Two years ago, the County Council voted to increase property taxes by nine percent. The Montgomery County Chamber of Commerce and the Greater Silver Spring Chamber of Commerce asked this question about the tax hike in their questionnaires: “Did you or would you have supported the 2016 property tax increase?” The organizations then published the questionnaire responses on their websites. We summarize the answers below.
These council candidates supported the tax hike.
Bill Cook (District 1)
Sidney Katz (District 3, voted for it)
Nancy Navarro (District 4, voted for it)
Lorna Phillips Forde
Craig Rice (District 2, voted for it)
Hans Riemer (voted for it)
Ben Shnider (District 3)
Tim Willard (Green)
These council candidates opposed the tax hike.
Ed Amatetti (Republican, District 2)
Robert Dyer (Republican)
Pete Fosselman (District 1)
Andrew Friedson (District 1)
Jay Graney (District 4)
Shelly Skolnick (Republican)
Meredith Wellington (District 1)
These council candidates supported a smaller tax hike.
Gabe Albornoz: I would have supported the County Executive’s final recommendation on property taxes, which lowered the increase originally included in his recommended operating budget. He lowered his recommended tax increase after the State allowed the County to use monies in a State fund to spread out the financial impact of the Wynne lawsuit on the County over a longer period of time.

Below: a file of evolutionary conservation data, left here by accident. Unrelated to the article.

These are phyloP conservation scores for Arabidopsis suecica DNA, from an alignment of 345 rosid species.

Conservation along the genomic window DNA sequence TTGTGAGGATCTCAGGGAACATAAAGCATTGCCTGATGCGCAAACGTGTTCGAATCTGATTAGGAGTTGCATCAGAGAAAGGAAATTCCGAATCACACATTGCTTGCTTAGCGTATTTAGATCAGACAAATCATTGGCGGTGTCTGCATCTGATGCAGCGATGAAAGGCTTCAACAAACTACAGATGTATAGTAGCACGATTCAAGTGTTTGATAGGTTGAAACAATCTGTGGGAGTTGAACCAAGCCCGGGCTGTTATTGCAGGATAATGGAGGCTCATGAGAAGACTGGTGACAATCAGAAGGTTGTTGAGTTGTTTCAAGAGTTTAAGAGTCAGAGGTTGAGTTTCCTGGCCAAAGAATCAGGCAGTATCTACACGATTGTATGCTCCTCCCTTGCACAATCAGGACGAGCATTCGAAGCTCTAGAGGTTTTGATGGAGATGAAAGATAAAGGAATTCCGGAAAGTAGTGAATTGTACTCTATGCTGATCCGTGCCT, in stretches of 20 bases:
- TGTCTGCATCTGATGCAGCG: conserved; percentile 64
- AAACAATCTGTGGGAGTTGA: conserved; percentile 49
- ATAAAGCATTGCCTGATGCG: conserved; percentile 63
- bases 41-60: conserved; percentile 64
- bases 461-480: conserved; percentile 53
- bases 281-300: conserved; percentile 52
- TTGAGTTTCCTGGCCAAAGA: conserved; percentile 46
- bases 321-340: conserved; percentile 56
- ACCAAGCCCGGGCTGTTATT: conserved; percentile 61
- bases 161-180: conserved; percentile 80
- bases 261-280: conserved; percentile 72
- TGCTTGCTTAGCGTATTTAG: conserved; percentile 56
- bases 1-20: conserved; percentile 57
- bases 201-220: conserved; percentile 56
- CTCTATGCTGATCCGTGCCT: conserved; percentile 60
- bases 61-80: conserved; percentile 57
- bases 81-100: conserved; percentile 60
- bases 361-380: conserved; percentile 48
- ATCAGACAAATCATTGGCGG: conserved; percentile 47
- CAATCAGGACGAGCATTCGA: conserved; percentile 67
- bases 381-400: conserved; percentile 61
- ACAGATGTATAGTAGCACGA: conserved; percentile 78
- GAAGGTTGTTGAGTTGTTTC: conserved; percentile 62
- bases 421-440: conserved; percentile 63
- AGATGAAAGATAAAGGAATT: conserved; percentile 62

Marilyn Balcombe: It’s difficult to say without having a thorough understanding of the budget request. My understanding is that there was a compelling case for increased school funding and I would most likely have supported some level of tax increase, but not the full increase passed by the County Council.
Seth Grimes: I am a strong voice for fiscal responsibility. During my two terms on the Takoma Park City Council, from 2011 to 2015, we limited our property tax increase to 1.2% – total, not annual; the amount, not the rate – and in response to my proposals, contributed extra funds to reduce our city’s unfunded police-pension liability, beyond the actuarially recommended amount. I did not take a position on the FY16 Montgomery County property tax increase. Had I been on the council, I would have pushed for an increase half what was ultimately voted, sufficient to meet school-funding obligations.
These council candidates did not take a position.
Tiquia Bennett (District 2): It depends. Before I agree to raise taxes on anyone in the county, I want to make sure we are not wasting taxpayer money on failed programs so we could have the money to spend where needed.
Evan Glass: Property taxes were increased in 2016 because the county has not done a good enough job at increasing the tax base. If additional revenue is required for future spending, we need increase our economic growth. One reason that our current leaders in Rockville are viewed with some suspicion is because spending measures have not always been allocated in ways that they were justified through public discourse. Moving forward, I will conduct myself and the work of the County Council in an open and transparent manner. If a spending increase occurs, it will be predicated on honest discussions that include a full accounting of how the funds will be collected and spent.
Reggie Oldak (District 1): As a Councilmember, I would engage in a thorough analysis before even considering taking steps to raise taxes. It is not possible for me to put myself in the shoes of the Councilmembers who took this action in 2016, but as a tax lawyer and budget policy expert, I would bring a deliberative approach to the discussion.
Council candidates who are not listed here did not send completed questionnaires to the chambers.